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TRX exercises have simple premise but offer hard workout

TRX exercise uses straps, body weight and gravity. Simple? Well...

I've been curious for a while now about TRX exercises, using the straps that are suspended from above. It seems like a good workout for everyone, because it uses a person's body weight and gravity to challenge various muscles. By adjusting your position, you control the resistance for each move. And with just two straps, it seems simple. But I'll add: Simple is not necessarily easy.

Uevolution, Body Blast TRX class, 621 S. Spring St.,

Aura: Serious gym, lots of equipment and buff men and women showing lots of muscle. Various classes, plus nutritional guidance and a wellness spa. Music from hip-hop to Talking Heads.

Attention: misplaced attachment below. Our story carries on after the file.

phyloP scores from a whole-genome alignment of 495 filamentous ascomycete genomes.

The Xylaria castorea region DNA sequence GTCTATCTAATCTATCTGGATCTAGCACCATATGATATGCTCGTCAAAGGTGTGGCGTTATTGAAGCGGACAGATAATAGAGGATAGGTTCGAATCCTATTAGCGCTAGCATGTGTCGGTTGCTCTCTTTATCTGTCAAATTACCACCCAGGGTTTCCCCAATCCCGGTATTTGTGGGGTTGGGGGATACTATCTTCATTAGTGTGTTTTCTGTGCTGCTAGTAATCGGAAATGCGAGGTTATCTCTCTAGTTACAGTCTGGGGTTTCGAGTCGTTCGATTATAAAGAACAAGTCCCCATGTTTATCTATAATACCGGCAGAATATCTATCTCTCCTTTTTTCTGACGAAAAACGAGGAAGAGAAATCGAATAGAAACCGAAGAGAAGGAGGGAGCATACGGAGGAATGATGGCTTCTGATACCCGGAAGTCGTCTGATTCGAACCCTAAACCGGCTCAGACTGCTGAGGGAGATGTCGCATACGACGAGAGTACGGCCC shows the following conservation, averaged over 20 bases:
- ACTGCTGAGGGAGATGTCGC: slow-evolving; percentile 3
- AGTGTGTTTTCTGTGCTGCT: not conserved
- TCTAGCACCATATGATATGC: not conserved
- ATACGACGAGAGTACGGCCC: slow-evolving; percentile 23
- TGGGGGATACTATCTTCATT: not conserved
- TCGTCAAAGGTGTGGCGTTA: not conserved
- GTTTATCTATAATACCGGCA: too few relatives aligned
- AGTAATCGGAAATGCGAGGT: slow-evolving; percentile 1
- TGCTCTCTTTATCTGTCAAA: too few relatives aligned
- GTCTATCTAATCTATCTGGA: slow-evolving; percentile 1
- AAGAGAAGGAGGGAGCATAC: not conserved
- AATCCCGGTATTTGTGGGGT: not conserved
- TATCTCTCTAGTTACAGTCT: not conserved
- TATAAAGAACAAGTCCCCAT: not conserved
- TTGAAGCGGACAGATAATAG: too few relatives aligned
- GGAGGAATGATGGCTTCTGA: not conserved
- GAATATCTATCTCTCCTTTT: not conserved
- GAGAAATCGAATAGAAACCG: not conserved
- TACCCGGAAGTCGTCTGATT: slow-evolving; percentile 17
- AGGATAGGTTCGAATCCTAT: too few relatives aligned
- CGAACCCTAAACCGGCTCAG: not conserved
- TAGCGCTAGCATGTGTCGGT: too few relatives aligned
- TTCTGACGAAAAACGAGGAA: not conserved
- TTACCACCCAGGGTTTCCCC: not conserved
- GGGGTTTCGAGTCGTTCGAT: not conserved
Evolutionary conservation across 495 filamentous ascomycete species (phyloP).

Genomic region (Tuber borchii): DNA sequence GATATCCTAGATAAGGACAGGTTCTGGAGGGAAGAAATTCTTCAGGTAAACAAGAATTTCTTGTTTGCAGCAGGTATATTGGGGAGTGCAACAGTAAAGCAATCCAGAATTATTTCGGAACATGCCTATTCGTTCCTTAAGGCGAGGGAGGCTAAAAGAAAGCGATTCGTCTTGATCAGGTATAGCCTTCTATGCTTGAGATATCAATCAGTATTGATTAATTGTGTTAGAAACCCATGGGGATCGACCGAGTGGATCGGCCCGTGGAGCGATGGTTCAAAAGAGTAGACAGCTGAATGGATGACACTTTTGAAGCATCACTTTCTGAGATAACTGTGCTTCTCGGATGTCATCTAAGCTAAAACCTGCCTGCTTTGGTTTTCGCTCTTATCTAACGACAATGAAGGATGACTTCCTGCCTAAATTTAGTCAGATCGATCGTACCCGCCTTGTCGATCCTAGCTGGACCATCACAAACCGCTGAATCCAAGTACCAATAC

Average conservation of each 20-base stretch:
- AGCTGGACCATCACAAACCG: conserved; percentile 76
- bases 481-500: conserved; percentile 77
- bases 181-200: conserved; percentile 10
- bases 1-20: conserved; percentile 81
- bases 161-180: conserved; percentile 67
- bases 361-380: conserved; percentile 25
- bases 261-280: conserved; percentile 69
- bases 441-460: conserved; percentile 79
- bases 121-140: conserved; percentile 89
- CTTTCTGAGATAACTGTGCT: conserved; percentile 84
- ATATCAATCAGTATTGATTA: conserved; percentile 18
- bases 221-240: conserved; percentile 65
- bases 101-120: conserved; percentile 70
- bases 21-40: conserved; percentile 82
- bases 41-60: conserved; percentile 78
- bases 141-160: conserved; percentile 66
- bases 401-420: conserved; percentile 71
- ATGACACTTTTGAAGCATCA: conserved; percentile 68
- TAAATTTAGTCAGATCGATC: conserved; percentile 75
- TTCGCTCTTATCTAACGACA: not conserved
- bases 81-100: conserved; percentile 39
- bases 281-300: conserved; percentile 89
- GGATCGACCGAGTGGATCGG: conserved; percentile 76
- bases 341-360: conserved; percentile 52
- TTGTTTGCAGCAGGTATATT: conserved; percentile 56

Effort: Big. I was drenched by the end of the class, and climbing the stairs back to the street from the basement gym was just an early sign that my thighs had been put through their paces.

Style: The teacher, Jennifer Wyatt, made it clear she meant business, but everyone worked at their own pace because the exercises were timed so that each person did what she could. Wyatt repeatedly stressed that form mattered more than repetitions, and she helped me when I couldn't figure out how to get into one of the positions. We switched from the straps to kettle bells.

Cost: $15; unlimited group classes with $100 monthly membership and other packages available.

If you have suggestions for classes, please let me know by email or Twitter (@mmacvean).

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